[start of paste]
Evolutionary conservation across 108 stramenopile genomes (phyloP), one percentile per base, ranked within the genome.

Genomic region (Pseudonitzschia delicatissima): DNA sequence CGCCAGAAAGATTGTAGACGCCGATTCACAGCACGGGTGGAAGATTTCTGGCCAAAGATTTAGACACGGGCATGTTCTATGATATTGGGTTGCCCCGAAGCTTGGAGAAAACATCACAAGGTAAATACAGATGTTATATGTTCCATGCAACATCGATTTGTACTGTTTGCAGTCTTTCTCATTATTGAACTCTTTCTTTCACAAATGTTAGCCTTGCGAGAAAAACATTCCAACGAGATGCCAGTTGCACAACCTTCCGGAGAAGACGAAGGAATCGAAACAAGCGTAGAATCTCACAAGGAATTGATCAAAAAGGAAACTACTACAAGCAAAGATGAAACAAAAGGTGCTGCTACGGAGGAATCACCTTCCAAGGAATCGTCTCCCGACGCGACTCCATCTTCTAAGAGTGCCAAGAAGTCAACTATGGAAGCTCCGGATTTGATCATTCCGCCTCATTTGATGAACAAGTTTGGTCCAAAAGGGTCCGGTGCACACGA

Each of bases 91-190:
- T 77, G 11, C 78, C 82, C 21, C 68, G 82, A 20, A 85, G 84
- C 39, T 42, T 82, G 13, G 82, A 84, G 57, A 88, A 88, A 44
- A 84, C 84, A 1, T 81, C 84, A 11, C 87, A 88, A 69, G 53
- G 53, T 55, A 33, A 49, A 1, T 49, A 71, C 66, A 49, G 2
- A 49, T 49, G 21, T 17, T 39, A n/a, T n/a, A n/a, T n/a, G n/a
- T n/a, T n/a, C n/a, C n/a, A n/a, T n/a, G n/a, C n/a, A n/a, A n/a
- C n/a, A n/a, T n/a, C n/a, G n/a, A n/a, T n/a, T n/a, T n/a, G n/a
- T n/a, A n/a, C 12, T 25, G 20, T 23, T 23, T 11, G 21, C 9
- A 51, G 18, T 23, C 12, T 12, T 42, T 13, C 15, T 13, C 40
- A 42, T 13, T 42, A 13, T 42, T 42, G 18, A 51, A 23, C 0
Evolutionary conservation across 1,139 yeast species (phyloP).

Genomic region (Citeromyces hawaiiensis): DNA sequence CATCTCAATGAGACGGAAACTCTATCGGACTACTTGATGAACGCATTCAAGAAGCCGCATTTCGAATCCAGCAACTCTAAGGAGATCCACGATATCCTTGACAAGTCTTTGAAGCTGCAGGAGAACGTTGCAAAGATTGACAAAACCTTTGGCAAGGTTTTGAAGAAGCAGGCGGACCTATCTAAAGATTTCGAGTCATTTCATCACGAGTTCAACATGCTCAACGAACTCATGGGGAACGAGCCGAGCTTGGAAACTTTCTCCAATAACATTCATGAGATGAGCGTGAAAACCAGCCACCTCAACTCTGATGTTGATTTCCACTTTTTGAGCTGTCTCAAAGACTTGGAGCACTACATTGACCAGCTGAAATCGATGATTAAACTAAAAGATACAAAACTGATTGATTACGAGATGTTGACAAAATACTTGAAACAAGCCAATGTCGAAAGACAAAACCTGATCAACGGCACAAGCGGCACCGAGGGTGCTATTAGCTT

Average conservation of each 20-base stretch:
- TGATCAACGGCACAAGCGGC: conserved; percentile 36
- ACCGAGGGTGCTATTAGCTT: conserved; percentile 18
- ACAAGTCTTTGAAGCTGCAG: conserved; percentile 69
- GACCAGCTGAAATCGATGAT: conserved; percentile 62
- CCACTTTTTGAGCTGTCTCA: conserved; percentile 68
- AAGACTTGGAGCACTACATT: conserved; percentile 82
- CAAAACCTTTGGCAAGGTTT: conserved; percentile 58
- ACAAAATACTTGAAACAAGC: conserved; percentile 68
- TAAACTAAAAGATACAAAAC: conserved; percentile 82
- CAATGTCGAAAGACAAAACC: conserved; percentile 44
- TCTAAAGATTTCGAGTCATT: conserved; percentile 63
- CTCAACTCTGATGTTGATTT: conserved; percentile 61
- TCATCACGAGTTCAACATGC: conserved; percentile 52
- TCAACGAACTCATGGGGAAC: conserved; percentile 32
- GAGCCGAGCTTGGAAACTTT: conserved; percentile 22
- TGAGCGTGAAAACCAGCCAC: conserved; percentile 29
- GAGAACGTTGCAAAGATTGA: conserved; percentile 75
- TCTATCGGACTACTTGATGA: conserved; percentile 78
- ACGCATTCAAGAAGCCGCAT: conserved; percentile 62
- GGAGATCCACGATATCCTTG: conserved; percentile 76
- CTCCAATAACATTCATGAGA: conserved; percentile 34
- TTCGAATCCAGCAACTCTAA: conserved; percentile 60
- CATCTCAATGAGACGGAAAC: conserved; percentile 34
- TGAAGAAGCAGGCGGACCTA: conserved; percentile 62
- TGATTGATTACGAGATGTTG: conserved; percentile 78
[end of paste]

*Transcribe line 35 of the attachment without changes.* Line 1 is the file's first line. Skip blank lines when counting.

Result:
- ACGCATTCAAGAAGCCGCAT: conserved; percentile 62